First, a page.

His move to Tennessee proved to be successful--economically, militarily and politically. Andrew Jackson, the young lawyer at Guilford Court House, became a wealthy man and built a huge home, the “Hermitage”, near Nashville. He earned fame as a general in the War of 1812 and the Creek Indian War, and in 1829 entered the White House as the seventh President of the United States.
George Washington arrives on the battlefield--ten years too late!

The Revolutionary War’s greatest general became first President of the new United States in 1788. After tours of the northern and eastern states in 1789 and 1790, he made plans to visit the southern states in 1791. Primarily, the tours were to give Washington an opportunity to observe first-hand the country and the reaction of the people to the new federal government. Departing from Philadelphia on March 21, Washington rode south in his “chariot”, a white and gold carriage pulled by four white horses, along with an entourage of baggage and servants. He traveled along the eastern seaboard as far south as Widow Greene’s plantation, “Mulberry Grove”, near Savannah, Georgia. From here he began the long road home with the purpose of stopping at as many of the battlefields of Greene’s Southern Campaign as his route allowed. In North Carolina, Governor Alexander Martin met him in Salem and encouraged him to stay an extra night in the Moravian town (which had very nice accommodations for this part of the world). On the morning of June 2nd the two departed Salem and arrived in the afternoon on the battlefield of Guilford Court House. After a small crowd of citizens greeted him, Washington spent several hours touring the field escorted by veterans of the battle. He spent that night in Martinville at Martin’s home and early the next morning, the 3rd, he departed north on the final leg of his great Southern Tour for Virginia and his home at Mount Vernon.

Although Washington was never an open critic of Greene as a general, he did later privately comment to Thomas Jefferson that Greene should have put his Continental forces and artillery on the first line. According to Washington, the regulars could have done much more damage to the British crossing the open field in front of them than Greene’s choice of the North Carolina militia. While the faults and merits of Greene’s tactics at Guilford Court House may be argued, it is curious just how very different the outcome would have been if Washington, not Greene, had been the battlefield commander ten years and three months earlier.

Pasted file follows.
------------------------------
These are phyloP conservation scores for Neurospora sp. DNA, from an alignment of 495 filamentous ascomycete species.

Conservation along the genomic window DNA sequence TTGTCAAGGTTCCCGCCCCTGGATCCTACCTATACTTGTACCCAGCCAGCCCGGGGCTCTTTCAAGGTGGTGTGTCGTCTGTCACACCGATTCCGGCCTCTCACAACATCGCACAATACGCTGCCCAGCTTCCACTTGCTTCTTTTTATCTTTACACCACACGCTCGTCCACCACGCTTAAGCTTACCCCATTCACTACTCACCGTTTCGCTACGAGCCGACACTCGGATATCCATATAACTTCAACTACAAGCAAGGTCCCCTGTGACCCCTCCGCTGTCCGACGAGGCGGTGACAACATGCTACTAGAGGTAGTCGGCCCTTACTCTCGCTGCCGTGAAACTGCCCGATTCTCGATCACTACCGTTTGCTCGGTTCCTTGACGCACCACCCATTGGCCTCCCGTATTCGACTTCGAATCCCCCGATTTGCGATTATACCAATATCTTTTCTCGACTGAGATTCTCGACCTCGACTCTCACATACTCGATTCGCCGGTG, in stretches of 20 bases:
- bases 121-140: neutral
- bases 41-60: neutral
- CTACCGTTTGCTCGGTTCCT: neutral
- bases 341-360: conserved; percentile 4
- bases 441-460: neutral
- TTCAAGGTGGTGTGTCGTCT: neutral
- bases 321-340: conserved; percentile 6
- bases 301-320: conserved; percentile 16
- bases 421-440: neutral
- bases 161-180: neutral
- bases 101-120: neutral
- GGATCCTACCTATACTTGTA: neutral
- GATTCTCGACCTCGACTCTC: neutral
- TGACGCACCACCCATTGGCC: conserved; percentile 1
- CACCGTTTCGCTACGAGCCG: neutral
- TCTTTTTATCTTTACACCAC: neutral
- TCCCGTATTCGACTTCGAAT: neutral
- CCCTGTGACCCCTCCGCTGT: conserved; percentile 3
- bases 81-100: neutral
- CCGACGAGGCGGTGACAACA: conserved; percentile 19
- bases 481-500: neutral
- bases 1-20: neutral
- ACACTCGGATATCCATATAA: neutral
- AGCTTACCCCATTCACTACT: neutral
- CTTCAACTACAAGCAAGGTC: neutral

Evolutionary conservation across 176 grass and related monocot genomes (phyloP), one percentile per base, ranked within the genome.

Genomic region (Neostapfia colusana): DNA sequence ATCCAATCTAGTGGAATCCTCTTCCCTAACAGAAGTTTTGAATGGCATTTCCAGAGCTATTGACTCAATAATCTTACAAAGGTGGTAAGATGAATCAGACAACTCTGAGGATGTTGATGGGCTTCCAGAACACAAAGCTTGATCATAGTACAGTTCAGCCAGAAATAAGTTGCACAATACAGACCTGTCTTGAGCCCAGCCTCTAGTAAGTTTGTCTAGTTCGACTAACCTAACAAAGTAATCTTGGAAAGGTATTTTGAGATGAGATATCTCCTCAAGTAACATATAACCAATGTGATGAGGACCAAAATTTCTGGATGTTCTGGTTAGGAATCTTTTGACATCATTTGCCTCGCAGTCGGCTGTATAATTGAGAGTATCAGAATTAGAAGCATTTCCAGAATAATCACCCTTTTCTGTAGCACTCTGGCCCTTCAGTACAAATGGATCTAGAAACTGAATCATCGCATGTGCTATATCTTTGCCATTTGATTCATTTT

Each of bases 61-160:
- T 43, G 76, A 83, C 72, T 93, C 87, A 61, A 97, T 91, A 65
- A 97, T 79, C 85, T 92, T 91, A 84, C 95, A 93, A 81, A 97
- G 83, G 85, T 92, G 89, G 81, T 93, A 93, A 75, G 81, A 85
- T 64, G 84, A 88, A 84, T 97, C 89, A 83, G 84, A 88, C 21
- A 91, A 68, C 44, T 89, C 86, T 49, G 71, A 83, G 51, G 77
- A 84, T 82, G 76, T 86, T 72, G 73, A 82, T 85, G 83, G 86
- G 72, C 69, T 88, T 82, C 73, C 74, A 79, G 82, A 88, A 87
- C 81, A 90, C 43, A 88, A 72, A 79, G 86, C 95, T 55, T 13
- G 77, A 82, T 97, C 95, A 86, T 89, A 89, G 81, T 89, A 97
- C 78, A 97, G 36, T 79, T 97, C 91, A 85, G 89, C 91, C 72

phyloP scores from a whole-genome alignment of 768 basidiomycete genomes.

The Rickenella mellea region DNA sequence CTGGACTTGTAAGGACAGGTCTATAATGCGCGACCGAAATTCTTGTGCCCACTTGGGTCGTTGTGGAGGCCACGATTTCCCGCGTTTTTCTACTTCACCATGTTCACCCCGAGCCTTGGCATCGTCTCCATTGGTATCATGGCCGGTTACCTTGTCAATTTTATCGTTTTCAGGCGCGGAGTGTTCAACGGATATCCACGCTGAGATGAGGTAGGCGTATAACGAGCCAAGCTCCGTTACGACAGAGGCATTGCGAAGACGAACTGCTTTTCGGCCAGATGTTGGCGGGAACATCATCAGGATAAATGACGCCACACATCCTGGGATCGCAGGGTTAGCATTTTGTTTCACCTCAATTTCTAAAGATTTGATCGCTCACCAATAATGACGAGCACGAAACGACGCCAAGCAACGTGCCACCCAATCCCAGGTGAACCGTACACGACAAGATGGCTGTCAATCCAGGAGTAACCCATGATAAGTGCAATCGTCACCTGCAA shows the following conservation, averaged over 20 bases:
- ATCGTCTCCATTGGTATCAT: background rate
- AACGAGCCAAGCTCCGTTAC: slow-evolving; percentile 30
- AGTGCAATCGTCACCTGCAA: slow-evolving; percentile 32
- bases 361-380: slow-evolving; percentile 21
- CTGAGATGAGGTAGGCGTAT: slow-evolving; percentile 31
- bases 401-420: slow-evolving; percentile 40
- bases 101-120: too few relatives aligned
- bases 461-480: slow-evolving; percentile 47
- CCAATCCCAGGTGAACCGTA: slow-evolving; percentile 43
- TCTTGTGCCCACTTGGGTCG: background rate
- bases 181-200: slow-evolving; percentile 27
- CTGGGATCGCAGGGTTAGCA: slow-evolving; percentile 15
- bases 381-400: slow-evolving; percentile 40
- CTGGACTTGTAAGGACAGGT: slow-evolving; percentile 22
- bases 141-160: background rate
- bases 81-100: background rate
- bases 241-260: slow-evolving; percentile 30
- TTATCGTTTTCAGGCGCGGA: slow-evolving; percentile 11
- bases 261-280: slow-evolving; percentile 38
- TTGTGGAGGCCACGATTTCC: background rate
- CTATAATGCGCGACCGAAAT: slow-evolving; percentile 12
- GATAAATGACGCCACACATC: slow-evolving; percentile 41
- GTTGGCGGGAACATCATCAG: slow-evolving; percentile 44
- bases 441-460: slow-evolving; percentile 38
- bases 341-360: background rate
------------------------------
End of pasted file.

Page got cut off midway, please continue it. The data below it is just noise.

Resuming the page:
The United States preserves a national park on a battlefield won by the enemy.

The preservation of the Guilford Courthouse battlefield can take credit as one of the first efforts to preserve a battlefield of our War for Independence. The actual preservation began as an idea in the 1880’s, the decade following the nation’s Centennial year. Lawyer David Schenck came to Greensboro in 1886 to accept a legal position with the Richmond and Danville Railroad. Schenck’s interest in the American Revolution led him to make several exploratory visits to the battle site that he disappointingly described as a wilderness of abandoned old fields and tangled vegetation. On one of his excursions he decided to do something to save the site, or in his words, “rescue the battlefield from oblivion.” In 1887 Schenck assembled a board of prominent citizens and stock investors chartered as the Guilford Battle Ground Company. The GBGC immediately began the preservation of the March 15, 1781 battlefield. They raised money, oversaw the erection of monuments and constructed roads and a “Battleground Museum” filled with artifacts found on the field and items purchased and donated. After Schenck’s death in 1902 the GBGC continued the operation of the “Battle Ground”, but by 1915 they determined that the site could prosper better under the care of the Federal government (which had already established national military parks on battlefields of the American Civil War). Several bills were introduced over the next few years, but in March 1917 the United States Congress established Guilford Courthouse National Military Park as the first national park to preserve a battlefield of the American Revolution.

As great as all these early acts of historic preservation are, it is also ironic that their initial beneficiary was a battlefield won by the enemy!

Guilford Courthouse NMP 12/99. Rev. 12/10/05